Here are 12 key questions to ask yourself about the behaviour of your loved one. These questions centre on the kinds of changes that are commonly seen when people succumb to alcohol/drug abuse or addiction.
- Have you noticed a dramatic change in sleeping habits – either staying up all night, or for days on end, or seemingly never getting out of bed? (Note: lethargy is also a frequent warning sign of depression.)
- Have you noticed a sudden change in appearance, or a loss of interest in dressing well or personal hygiene?
- Have you noticed any sudden loss of interest in longstanding hobbies or activities that used to be much enjoyed?
- Is your loved one having sudden financial problems? Does he/she always seem to be short on cash or borrowing money (for vague reasons)? Are things missing around the house?
- Has your loved one been reprimanded or in trouble at school or work?
- Are there obvious signs of intoxication or does he/she frequently look stoned or drunk, or smell of alcohol?
- Has he/she gained or lost weight suddenly?
- Have longstanding friends been replaced by new associates?
- Is he/she touchy when you bring up the subject of drugs or alcohol?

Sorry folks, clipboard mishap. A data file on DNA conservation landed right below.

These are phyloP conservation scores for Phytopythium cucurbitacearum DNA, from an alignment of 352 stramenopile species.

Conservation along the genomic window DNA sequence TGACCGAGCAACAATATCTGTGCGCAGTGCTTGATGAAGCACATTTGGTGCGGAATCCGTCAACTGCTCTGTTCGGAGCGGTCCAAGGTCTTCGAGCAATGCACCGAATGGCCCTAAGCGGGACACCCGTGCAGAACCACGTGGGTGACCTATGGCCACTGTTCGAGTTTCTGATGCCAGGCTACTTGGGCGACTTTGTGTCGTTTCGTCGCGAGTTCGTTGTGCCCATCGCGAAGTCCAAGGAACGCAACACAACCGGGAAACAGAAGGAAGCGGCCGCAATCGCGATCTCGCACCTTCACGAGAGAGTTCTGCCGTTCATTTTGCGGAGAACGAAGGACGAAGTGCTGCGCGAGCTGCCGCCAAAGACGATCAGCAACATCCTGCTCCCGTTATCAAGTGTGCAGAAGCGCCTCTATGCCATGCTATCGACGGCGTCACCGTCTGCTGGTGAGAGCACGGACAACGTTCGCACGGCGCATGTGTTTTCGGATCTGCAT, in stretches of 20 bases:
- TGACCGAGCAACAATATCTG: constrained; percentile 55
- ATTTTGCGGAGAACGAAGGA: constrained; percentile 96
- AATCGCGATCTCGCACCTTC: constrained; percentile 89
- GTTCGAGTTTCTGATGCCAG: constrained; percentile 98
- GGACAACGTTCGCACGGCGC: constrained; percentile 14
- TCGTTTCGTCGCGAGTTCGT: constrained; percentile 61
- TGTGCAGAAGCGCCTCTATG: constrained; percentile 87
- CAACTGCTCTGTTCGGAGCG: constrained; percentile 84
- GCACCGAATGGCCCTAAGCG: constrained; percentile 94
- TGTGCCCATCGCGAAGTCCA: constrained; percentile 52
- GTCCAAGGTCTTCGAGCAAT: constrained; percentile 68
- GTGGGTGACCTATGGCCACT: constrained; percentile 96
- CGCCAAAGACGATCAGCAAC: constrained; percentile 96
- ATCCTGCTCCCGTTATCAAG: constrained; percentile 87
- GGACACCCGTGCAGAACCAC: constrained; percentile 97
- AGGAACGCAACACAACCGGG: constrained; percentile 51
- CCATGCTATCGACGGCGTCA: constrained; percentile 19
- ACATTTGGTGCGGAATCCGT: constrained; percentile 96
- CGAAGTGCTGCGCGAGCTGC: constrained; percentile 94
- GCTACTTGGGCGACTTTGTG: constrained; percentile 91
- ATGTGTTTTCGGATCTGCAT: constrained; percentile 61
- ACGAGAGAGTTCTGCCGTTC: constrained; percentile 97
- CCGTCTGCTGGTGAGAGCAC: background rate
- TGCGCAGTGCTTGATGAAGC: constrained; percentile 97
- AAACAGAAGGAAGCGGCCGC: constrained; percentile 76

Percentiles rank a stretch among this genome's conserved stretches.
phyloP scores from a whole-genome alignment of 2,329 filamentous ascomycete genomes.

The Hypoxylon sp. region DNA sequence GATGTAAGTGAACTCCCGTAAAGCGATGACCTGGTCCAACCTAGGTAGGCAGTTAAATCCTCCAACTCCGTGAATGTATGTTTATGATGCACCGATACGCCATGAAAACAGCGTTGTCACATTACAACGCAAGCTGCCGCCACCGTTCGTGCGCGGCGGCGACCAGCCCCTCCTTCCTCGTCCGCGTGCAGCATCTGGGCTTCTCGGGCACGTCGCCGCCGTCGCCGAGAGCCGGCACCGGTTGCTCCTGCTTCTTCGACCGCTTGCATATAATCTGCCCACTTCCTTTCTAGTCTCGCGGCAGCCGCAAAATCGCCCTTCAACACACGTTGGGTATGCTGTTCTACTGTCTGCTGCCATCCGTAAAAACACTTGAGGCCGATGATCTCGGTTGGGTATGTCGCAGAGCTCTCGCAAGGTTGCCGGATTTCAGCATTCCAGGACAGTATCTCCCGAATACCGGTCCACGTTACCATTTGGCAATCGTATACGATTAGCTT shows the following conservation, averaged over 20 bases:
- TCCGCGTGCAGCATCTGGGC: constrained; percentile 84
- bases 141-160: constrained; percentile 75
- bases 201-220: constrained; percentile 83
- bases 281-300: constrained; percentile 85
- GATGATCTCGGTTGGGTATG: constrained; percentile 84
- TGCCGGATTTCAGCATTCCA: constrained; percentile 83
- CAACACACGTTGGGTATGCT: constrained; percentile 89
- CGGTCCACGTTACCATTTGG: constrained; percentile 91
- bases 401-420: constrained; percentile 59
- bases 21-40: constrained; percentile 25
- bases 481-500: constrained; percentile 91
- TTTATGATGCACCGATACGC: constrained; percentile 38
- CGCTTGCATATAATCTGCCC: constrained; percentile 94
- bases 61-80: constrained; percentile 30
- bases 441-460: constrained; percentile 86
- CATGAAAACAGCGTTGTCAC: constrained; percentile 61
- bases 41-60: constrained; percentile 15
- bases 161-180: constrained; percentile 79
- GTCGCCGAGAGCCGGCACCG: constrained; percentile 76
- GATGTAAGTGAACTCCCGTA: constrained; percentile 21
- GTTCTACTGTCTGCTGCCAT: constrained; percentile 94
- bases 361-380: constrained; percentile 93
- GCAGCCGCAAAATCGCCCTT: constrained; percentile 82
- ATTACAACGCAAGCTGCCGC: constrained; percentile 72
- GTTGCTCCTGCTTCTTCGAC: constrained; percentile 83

- Has he/she become more withdrawn, wanting to spend far more time alone, (or away from you) than previously?
- Does your loved one seem to get hurt more often than before? Does he/she come home with bruises, breaks or cuts and have vague explanations for how he/she got them?
- Has your loved one been in trouble with the law recently (maybe involving some form of intoxication?
The more ‘Yes’ answers you score, the greater the likelihood that substance abuse may be causing the changes you see in your loved one. This test will never prove addiction, but it may validate your concerns and strengthen your resolve to take the next necessary steps to confronting the situation.
The RISE Foundation runs both residential and non-residential Family Programmes with a team of experienced addiction counsellors. We provide individual and group counselling services to people adversely affected by a loved ones addiction.